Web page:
Emotions ran high Wednesday morning as Metro continued to clear out a homeless camp between Fort Negley and the Adventure Science Center. A tractor tore out trees and bushes.
Camper Denise Gagnon, who has squatted on the hillside for about six months, said she heard a Metro Parks tractor on Tuesday and tried to stop it by waving off the driver.
She said she’s feeling increasingly threatened since the city began eviction proceedings on Friday night — first by handing out trespass citations, and now, by sending a tractor to cut paths for future walking trails.
“They’re coming way down close to the camps and everything, and it’s really got everybody scared half to death,” Gagnon said.
She says she’s not packed yet and doesn’t have another place she wants to go.
She relayed her story to Operation Stand Down homeless outreach worker Denis Huey, who rushed to the campsite Wednesday around 9:30 a.m. after hearing that more trees were being cleared — closer to tents this time.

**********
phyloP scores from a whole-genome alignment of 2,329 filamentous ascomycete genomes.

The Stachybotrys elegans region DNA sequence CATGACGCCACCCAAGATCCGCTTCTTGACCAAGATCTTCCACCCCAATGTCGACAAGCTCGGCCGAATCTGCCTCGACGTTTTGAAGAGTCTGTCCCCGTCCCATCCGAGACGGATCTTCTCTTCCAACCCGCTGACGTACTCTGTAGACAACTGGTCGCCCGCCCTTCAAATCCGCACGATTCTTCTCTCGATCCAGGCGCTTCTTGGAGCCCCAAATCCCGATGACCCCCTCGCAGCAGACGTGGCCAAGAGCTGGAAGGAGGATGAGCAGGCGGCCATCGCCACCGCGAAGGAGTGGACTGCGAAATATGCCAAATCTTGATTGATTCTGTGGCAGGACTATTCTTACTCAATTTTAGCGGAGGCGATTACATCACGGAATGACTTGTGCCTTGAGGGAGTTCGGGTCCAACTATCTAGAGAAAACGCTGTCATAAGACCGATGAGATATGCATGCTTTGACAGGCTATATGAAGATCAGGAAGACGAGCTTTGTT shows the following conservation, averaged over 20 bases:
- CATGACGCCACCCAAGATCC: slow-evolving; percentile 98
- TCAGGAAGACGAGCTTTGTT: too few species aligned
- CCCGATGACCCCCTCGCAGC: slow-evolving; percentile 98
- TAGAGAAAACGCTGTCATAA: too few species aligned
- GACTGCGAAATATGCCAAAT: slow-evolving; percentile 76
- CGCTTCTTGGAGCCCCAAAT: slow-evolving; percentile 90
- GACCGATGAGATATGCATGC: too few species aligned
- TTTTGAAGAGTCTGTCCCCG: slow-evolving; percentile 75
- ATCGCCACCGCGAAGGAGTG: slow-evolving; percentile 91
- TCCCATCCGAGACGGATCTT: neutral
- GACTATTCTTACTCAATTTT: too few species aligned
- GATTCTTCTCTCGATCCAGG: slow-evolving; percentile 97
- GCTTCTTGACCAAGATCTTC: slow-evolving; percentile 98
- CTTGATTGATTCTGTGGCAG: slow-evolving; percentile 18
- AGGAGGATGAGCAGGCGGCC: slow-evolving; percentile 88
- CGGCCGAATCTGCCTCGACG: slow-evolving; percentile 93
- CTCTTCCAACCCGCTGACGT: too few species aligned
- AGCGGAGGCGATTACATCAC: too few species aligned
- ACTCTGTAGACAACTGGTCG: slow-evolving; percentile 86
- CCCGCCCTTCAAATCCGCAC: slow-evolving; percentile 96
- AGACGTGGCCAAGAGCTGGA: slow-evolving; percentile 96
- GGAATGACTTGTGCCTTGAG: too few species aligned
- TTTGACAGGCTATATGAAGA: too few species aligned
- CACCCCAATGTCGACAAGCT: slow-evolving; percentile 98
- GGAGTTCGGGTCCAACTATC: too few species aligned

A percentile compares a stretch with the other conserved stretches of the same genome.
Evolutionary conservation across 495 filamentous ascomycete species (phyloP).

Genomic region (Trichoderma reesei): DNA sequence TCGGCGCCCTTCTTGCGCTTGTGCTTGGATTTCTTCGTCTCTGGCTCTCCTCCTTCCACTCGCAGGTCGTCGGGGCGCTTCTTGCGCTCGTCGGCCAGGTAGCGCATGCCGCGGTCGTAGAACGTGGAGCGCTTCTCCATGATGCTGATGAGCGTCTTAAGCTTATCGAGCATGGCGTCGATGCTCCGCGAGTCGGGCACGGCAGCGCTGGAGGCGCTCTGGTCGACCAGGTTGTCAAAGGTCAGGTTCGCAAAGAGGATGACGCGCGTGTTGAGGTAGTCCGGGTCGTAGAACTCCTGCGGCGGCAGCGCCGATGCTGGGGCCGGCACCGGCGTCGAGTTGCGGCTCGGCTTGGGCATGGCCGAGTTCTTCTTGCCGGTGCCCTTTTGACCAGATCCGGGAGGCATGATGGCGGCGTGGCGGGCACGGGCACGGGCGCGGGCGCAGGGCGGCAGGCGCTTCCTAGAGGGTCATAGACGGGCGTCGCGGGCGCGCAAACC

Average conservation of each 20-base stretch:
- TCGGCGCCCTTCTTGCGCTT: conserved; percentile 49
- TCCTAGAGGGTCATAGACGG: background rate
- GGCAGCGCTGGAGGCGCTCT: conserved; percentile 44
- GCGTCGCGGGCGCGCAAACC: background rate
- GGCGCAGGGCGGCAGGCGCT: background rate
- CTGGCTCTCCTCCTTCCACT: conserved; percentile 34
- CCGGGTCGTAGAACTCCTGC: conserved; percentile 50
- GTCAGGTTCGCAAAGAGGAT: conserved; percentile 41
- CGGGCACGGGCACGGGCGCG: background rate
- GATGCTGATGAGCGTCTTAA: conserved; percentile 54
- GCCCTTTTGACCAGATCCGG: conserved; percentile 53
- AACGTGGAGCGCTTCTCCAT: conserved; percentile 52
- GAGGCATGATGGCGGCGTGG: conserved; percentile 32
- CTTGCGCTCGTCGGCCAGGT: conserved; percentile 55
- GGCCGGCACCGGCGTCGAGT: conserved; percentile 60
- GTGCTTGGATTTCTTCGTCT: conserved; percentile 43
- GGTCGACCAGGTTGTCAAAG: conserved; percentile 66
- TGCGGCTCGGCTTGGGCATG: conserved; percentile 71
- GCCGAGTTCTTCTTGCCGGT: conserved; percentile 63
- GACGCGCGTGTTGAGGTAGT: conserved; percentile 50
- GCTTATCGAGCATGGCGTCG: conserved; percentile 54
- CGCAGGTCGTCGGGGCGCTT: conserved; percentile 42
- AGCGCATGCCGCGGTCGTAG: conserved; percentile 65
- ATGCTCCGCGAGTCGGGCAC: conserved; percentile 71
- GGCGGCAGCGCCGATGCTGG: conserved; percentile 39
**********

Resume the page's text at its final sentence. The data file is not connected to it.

“It looks like Metro Parks is in here now, slowly but surely trying to squeeze the people out of here by knocking down the forest,” he said.
Huey followed the path of stumps and tire tracks up the hill to the stone wall and walking path of historic Fort Negley. That’s where the tractor had parked.
With Metro police observing, he challenged a Metro Parks supervisor about the clearing process — and he got some pushback.
“You don’t need to be jumping on our guys about it,” the employee told him.
“I’m not jumping on 'em … I just, you know, he came within 5 feet of a tent,” Huey said.
The officers asked them to cut off the arguments. The employees wouldn’t answer questions and Metro Parks leadership did not return calls to WPLN.
Later in the day, Mayor Megan Barry reiterated her stance: that city land isn’t suitable for camping and that it must be reclaimed for public use and new trails.
She said the offer to store the belongings of campers still stands. But she wouldn’t say how physical the eviction could become.
“The next step is that people need to vacate the property,” Barry said. “And I think that what we’ve said is [that] we’re working very hard to find a place for folks to go. We have identified a place for everybody to go.”
So far, six campers have been cited. They remain with tents and the wooden decks they’ve erected over several years.
Dozens from the village have relocated, including to other impromptu campsites — some that now include similar wooden structures that were common at so-called "Camp Negley."